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Eight-year old Paul Oudenot performing a Wrestler's Bridge
while supporting 105 pounds.
Joe DePietro , Bob Hoffman, Kamal Mahgoub
1949 World Weightlifting Championships
Improve Your Squatting Ability
The deep knee bend is recognized as one of the finest exercises in the barbell routine. However, because of the great demands made upon the body and mind during its performance, it is often avoided by too great a number of weight enthusiasts.
In spite of the benefits to be derived from heavy leg work, too many of us find excuses and leave it out of our programs. A good many of us actually hate and dread squats. We rationalize against them, and we are guilty of procrastination, saying that someday we will get down to business and do them.
Since we all know why squats are unpopular, it won't be necessary to go into the reasons. Instead, let's see if there isn't some way that they can be made easier. By easier, I don't mean handling light weights. I mean this: How can we make it possible to increase our poundage in the squat without making the exercise a discouraging chore? No exercise should seem like a chore.
There is a way to do this. Basically, this is one answer:
The body must be prepared and strengthened for heavy squatting.
Many will immediately say that the full squat is the only way to strengthen the legs. True, it is the best way, but for those who are finding it discouragingly difficult, there are exercises that will pave the way for continued poundage increases. And the heavier weights will be handled with greater ease than were the former weights.
Here is a routine of 'preparation' exercises that have been tried and found successful:
1) Half Squats.
2) Dead lifts (straight-legged and regular).
3) Shoulder shrugs.
The half squat should be performed with at least 100 lbs. more than currently possible in the full squat. At first, extreme caution must be used,. For a couple of workouts it won't be possible to lower the body more than a few inches. Once you're accustomed to the weight, you will be able to gradually lower to almost the point where the upper legs are horizontal.
You'll find you have to use your own judgement on how far you can go down each session. Going below the point of no return with this heavy a weight will force you into a full squat and it will be impossible to get back up.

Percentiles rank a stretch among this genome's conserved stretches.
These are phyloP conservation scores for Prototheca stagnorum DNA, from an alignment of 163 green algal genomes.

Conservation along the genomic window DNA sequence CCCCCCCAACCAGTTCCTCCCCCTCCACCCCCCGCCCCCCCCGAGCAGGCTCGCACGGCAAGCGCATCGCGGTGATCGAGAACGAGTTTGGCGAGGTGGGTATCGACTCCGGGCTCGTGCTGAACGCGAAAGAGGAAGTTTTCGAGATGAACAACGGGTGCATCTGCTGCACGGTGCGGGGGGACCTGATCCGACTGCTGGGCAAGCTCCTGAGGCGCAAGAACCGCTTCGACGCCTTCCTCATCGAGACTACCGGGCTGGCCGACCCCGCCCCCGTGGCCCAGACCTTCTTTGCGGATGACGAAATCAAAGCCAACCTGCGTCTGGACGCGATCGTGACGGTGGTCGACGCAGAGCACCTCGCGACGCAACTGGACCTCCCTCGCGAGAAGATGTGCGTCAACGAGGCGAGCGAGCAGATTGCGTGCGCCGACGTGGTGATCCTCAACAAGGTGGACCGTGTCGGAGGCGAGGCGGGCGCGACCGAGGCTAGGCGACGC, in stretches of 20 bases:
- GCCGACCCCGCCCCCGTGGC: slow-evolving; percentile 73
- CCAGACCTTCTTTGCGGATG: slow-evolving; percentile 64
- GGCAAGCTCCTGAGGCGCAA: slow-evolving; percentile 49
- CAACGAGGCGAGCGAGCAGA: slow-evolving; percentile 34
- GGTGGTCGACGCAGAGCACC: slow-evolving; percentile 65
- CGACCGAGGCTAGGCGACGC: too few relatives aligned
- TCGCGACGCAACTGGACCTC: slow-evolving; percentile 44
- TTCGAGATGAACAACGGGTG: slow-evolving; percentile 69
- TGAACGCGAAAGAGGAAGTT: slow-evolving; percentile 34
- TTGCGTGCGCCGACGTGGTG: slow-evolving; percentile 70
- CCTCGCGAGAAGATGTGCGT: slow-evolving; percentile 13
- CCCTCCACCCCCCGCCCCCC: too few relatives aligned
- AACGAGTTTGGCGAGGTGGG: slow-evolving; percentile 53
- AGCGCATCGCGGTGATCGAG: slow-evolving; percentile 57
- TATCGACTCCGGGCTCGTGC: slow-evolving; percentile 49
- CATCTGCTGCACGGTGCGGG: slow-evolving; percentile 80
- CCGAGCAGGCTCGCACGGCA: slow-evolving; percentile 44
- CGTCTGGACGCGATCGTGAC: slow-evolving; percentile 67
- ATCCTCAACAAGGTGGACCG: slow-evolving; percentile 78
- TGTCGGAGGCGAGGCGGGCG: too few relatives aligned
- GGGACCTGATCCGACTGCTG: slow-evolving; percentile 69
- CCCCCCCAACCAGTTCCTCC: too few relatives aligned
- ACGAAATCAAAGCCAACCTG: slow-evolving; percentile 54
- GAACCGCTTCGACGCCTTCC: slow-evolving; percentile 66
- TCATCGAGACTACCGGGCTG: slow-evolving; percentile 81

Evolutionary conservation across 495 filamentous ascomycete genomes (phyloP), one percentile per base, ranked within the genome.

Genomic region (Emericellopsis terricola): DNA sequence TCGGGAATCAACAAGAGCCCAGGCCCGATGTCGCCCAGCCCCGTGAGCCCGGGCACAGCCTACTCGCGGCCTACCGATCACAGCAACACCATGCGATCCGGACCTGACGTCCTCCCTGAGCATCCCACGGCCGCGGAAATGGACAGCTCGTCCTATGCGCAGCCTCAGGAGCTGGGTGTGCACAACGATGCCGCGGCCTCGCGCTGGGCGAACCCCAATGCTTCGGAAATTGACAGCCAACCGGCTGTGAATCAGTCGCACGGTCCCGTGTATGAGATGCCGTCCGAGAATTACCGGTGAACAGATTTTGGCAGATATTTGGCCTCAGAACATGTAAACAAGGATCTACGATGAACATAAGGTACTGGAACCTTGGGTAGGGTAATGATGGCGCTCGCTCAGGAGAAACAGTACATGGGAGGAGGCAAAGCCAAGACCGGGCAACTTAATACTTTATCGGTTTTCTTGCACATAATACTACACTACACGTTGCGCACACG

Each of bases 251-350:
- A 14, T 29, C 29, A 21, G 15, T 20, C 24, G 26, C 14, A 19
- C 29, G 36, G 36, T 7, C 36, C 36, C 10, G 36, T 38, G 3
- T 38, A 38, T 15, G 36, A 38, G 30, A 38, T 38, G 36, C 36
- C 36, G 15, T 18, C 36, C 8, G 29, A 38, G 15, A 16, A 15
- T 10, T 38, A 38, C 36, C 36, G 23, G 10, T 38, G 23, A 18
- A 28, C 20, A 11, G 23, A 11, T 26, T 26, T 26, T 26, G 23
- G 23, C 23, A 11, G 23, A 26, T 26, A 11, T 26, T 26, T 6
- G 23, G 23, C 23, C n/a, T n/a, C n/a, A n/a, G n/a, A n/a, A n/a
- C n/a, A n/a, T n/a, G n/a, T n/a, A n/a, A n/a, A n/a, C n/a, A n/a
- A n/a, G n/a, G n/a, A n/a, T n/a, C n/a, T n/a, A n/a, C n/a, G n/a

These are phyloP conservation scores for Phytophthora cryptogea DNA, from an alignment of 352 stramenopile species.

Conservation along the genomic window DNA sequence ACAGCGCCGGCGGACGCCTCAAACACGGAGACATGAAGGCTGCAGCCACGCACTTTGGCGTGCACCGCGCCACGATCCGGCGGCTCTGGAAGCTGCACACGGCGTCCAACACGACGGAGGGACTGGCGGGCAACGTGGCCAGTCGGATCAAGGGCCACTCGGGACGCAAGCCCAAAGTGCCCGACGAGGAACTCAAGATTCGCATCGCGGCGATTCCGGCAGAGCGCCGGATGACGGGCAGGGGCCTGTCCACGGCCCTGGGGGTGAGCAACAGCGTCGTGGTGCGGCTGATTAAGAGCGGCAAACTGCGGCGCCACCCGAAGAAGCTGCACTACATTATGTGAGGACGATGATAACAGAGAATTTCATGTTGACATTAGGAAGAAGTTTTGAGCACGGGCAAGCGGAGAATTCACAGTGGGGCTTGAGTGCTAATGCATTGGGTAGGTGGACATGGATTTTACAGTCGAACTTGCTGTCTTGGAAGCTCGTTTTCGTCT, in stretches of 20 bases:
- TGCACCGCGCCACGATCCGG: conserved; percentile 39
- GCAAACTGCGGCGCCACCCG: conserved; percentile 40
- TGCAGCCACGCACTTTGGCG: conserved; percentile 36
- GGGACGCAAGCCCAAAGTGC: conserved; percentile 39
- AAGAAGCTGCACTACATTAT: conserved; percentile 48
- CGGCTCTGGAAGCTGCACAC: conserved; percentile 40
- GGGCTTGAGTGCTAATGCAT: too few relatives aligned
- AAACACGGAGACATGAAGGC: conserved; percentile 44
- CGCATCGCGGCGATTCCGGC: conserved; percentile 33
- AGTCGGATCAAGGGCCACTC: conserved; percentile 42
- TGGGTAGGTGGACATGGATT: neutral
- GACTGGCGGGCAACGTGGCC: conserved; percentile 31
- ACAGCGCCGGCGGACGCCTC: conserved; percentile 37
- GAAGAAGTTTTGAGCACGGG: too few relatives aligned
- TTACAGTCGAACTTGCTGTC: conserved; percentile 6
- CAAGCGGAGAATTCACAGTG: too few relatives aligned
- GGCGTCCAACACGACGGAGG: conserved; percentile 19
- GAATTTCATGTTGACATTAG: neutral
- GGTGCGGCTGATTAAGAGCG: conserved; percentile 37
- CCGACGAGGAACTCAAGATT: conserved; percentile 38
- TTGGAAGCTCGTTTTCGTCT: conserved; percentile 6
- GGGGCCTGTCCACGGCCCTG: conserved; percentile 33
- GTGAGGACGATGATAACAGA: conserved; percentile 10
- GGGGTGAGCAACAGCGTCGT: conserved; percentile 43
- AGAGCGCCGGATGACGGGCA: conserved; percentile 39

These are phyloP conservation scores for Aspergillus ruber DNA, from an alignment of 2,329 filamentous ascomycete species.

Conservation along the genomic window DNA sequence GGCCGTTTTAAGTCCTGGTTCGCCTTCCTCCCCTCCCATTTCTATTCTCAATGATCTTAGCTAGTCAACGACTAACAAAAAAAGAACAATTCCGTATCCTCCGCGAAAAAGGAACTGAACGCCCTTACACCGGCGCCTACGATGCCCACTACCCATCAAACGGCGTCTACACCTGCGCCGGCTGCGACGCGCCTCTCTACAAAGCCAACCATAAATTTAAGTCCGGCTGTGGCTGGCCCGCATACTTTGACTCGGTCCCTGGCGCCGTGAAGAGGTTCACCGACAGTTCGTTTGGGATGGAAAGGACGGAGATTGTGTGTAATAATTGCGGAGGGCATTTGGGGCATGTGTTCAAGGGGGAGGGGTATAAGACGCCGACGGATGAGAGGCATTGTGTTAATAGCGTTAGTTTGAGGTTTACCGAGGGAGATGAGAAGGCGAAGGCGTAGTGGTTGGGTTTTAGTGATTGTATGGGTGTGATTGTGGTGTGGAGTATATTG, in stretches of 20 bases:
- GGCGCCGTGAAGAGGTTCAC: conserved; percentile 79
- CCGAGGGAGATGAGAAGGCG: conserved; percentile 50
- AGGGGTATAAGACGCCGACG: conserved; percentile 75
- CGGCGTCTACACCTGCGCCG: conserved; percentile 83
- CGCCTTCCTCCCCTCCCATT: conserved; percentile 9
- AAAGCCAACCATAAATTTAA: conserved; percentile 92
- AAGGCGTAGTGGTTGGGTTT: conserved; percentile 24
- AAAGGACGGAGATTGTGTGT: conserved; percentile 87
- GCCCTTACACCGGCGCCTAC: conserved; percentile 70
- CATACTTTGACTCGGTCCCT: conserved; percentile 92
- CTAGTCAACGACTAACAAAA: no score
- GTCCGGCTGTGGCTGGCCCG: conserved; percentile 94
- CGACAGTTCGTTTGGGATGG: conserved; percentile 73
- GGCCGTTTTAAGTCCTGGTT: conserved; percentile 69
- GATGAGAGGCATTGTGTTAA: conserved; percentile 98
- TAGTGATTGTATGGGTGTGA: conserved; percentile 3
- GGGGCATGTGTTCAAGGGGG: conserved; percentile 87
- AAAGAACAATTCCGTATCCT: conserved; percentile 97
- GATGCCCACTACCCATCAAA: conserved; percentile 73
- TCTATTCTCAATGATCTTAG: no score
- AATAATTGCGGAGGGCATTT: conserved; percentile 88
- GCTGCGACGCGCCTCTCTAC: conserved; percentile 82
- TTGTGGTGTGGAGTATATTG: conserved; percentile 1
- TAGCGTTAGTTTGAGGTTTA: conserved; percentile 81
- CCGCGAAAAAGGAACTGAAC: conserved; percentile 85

Increases in weight handled will be possible in 20-pound jumps. The exercise greatly strengthens the upper thighs muscles. The half squat can do much to strengthen your full squatting ability, and will gradually relieve your mind of the fear of heavy weights on your back.
In order to squat with an appreciable amount of weight, the back must be kept considerably straight. Without a strong back it is hard if not impossible to keep the weight from throwing you forward, making it difficult to rise. Concentration on dead lifting will soon give you a back that will stay strongly erect during your deep-knee bending. In addition to holding the back erect, the strengthened muscles will make it less tiresome to support the bar across your shoulders while squatting.
A valuable aid in squatting is a well-developed trapezius. One of the best exercises for these muscles is the shoulder shrug. Since the trapezius supports the barbell, it is easy to see why good development here will make a heavy weight less tiring in the shoulders. The shrug should be done with the weight hanging in front of the body as well as behind the body.
The addition of concentrated work on these exercises will do wonders for your squatting. Determine where you deep-knee bend is weakest, and perform exercises to improve that area.
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